Tuesday, December 29, 2009

Bicycles of the Barrens

What is a newbie cycling enthusiast to do when it is twenty degrees outside for weeks on end? This one resorts to riding on a trainer in the garage and spending a lot of time thinking about cycling issues and how to organize those who might be similarly interested in this issue. So, this post is designed to open the dialog and see just how far this social networking medium can go in pulling together a group of folks interested in improving the cycling environment in Glasgow.

I am such a newcomer to the sport that I am a bit sheepish about trying to rally the cyclists, but, well, here goes anyway. Our community has issues relative to cycling and the recognition of cycling as an alternate form of transport as well as an activity which can make great strides toward the improvement of our community’s health and happiness. We have virtually no cycling infrastructure here. There are no paths, no painted bicycle lanes, and no signs setting forth the rules of the road. There is no attempt to educate the general public about the rights of cyclists and the safest ways for vehicles and bicycles to share the road. When new roads and sidewalks are built, no one even suggests that they should include plans for bicycle use of the new facilities.

Perhaps the central reason we have all of these issues is that there is no organization of those interested in cycling and thus they have no voice to speak to local government about these issues. There is not even a local bicycle shop where cyclists can gravitate and convene to discuss these issues. So, Sustainable Glasgow, Inc. is offering to expand its reach into the cycling community and act as the umbrella organization to start pulling together the “Bicycles of the Barrens.”

Are you interested in cycling? Whether you are already a hard core, spandex wearing, leg shaving, 100 miles at a clip person with a $1500 road bike or if you just got a bicycle for Christmas that you are considering riding around your neighborhood, or somewhere in between, we all have something in common and reasons to come together. To get started, we need to know who you are and how we can stay in contact with you. Please use the reply and/or comment features of this site to let us know who you are so we can start planning some meetings. If Facebook works like it should, you will respond and your similarly interested friends will see that you have responded and they in turn will respond as well. When we have 15 to 20 folks, we will pull the trigger on setting up a meeting and get this thing rolling on two wheels!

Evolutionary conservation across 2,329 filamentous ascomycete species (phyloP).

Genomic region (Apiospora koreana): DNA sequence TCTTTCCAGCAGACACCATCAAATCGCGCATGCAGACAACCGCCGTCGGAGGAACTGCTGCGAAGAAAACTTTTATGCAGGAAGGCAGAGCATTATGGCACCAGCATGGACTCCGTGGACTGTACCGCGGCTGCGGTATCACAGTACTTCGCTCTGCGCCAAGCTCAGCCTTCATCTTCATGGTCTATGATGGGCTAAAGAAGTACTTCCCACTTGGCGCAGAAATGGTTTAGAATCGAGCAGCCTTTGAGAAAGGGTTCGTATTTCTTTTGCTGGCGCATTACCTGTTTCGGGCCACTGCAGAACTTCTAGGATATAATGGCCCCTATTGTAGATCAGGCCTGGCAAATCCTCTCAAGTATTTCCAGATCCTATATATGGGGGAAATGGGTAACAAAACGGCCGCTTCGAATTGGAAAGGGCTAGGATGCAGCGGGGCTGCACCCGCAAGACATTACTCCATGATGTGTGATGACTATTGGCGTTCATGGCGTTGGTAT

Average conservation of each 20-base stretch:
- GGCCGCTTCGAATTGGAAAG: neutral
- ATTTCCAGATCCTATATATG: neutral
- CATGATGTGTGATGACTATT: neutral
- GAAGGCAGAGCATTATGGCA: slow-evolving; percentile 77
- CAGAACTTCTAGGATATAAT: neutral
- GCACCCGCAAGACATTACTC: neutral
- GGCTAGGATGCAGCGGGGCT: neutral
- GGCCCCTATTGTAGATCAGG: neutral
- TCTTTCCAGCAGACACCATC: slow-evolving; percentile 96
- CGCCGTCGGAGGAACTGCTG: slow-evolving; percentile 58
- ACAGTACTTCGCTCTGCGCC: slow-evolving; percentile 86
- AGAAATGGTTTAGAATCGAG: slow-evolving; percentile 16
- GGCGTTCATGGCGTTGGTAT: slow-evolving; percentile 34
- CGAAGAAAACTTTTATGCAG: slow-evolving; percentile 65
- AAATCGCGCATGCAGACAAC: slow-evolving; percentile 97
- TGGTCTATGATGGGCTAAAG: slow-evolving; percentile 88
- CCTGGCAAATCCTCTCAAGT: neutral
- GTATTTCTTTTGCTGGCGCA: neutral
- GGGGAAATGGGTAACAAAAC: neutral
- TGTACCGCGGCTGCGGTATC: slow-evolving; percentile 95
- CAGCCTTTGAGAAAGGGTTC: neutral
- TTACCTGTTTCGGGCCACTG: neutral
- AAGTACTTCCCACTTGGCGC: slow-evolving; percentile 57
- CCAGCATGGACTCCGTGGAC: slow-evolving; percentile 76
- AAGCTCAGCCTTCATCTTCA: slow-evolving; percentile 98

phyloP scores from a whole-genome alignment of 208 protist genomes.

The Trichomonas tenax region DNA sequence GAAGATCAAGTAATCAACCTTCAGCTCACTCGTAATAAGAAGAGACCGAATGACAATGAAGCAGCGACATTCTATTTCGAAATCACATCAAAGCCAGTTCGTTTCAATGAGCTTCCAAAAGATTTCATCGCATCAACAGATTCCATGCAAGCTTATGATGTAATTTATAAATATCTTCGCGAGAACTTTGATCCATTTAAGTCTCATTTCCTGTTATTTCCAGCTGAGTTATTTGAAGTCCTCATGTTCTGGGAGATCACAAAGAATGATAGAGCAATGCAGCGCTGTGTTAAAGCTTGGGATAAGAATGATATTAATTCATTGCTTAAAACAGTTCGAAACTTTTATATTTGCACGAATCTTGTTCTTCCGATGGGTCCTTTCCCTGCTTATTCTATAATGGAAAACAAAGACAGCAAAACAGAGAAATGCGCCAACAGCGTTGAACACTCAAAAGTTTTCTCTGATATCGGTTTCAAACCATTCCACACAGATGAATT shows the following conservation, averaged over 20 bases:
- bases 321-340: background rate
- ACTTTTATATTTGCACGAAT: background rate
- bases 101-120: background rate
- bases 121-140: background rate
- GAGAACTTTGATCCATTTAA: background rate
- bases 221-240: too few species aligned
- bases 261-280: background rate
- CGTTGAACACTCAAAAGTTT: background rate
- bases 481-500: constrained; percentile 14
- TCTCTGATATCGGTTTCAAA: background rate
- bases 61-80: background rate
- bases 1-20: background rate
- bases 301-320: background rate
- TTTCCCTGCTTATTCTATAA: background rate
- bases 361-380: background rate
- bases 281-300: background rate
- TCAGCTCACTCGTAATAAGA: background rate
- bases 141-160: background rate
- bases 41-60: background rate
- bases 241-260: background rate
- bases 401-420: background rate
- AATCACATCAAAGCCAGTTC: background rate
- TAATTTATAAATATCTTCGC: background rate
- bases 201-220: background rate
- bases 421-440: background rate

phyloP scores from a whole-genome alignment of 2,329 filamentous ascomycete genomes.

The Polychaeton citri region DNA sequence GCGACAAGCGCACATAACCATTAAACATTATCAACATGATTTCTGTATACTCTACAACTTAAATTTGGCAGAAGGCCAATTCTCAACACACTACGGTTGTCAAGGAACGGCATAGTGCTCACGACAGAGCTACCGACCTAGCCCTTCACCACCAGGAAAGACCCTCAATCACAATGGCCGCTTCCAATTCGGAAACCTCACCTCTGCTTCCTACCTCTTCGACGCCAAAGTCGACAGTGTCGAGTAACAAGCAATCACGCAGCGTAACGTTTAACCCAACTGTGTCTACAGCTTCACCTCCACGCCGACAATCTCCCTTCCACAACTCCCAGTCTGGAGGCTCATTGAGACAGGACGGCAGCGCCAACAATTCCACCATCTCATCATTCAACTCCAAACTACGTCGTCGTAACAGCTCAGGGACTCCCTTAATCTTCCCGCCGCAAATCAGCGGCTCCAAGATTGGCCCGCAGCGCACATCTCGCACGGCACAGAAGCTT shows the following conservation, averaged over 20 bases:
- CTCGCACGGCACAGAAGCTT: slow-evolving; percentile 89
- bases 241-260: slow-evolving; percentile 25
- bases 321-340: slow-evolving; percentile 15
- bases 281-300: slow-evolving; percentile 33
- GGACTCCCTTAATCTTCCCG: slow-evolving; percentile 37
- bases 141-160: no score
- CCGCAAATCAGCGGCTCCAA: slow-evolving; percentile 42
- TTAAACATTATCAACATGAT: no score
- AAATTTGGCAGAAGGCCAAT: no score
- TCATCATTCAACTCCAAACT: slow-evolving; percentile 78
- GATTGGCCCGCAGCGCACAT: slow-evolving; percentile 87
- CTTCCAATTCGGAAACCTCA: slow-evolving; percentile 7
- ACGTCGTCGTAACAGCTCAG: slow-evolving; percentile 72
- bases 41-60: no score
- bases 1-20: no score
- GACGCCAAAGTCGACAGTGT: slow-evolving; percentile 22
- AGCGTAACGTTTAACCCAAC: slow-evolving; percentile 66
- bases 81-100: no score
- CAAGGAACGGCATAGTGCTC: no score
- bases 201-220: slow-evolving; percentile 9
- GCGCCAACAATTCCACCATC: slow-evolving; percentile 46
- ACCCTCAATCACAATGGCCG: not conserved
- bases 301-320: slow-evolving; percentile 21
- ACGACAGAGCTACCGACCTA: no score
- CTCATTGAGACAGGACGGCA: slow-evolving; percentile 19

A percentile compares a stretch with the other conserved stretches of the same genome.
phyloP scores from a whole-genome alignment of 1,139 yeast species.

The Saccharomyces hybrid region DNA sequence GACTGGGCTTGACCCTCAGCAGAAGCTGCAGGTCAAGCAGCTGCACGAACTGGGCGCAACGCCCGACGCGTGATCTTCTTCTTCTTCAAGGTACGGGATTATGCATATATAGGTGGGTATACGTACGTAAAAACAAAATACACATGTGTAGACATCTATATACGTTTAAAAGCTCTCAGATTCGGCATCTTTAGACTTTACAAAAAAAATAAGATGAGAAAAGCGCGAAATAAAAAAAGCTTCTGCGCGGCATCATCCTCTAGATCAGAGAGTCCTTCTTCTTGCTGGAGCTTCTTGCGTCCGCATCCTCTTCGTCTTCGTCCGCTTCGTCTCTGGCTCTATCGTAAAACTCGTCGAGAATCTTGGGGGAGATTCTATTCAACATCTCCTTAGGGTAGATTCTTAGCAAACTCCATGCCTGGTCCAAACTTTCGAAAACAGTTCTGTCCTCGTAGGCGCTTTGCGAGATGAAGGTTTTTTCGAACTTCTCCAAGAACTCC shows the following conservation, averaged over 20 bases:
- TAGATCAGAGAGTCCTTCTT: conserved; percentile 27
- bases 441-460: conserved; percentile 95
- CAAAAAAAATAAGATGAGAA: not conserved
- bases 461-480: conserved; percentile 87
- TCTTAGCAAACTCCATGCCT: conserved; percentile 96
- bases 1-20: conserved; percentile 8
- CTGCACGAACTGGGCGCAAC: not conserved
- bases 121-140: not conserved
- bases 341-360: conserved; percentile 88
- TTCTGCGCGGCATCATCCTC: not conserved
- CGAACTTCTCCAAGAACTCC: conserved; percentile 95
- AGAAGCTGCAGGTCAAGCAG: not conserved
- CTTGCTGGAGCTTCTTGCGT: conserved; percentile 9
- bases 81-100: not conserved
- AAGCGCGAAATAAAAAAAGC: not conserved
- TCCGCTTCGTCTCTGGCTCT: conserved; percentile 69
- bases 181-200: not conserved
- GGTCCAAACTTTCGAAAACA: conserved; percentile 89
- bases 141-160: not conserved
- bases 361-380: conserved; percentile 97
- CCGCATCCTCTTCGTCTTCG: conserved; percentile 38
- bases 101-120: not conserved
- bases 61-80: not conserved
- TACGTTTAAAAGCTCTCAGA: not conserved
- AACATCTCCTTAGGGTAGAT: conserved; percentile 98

Visit the BOTBFM website for more information.

Sunday, December 20, 2009

Wendell Berry Strikes Back

In case you missed it, today's Courier-Journal featured a wonderful response by Wendell Berry to statements by the presidents of four of Kentucky's premier universities. The article at this link is classic Wendell Berry, elegantly constructed, endlessly accurate, and embarrassing for those in his cross-hairs. I hope you take a minute to click on the link and enjoy it.

Saturday, December 12, 2009

We Got Milk

Today's Glasgow Daily Times has a great article by Gina Kinslow about the plight of our local milk producers and the idea of creating a local fluid milk processing facility right here. This idea is a perfect example of just what Sustainable Glasgow stands for and promotes!

The situation with one of Barren County's biggest industries is grim. Barren County is the largest dairy producing county in the Commonwealth of Kentucky, yet all of that milk is leaving the county to be processed over one hundred miles away. Someone, be it the processor, the wholesaler, or the grocery store, is making plenty of money on this product of our neighbors here in the county, but it sure is not the producers that are making money right now.

The idea of creating such a processing facility here is very exciting and something we should all get behind. This would be a sustainable facility that would produce jobs that are not likely to leave. The dairy farms which encircle Glasgow are often run by dedicated farm families that have lived here for generations. These farms provide a living for those families and often additional jobs for others. They purchase supplies from local vendors to support their operations and they use local veterinarians to support the health of their herd. All of these local businesses would be enhanced by the creation of a local processing facility, largely controlled by the local community, that would create an outstanding product and assure that more of the money spent on milk is returned to the farm family that produced the raw product. Of course, the facility itself would employ local folks as well. This is the very definition of a sustainable industry and is precisely what Sustainable Glasgow was created to promote.

Now it is time for us all to get behind this concept. We need to dig for incentives for an existing local industry to expand into this operation, or help create the facility from scratch. We need to promote this with the same vigor that we would expend on other industries who show an interest in locating in our community. In fact, we should pursue this idea with even greater determination because the profits it may make would stay in our community.

Yes, we've got milk, and the rest of the region should get a chance to purchase it from our facility!

Thursday, December 3, 2009

BOTBM Winter Market December 12

Sustainable Glasgow will be hosting a one day only winter farmers' market on Saturday, December 12 from 10am-2pm behind BB&T on W. Main Street in Glasgow. There will be a variety of "winter" items available, including locally raised beef and pork, eggs, honey, homemade crafts, and more. This is a great opportunity to shop LOCALLY for the people on your holiday list while also supporting local farmers and craftspeople, and the community as a whole. We hope to see you there!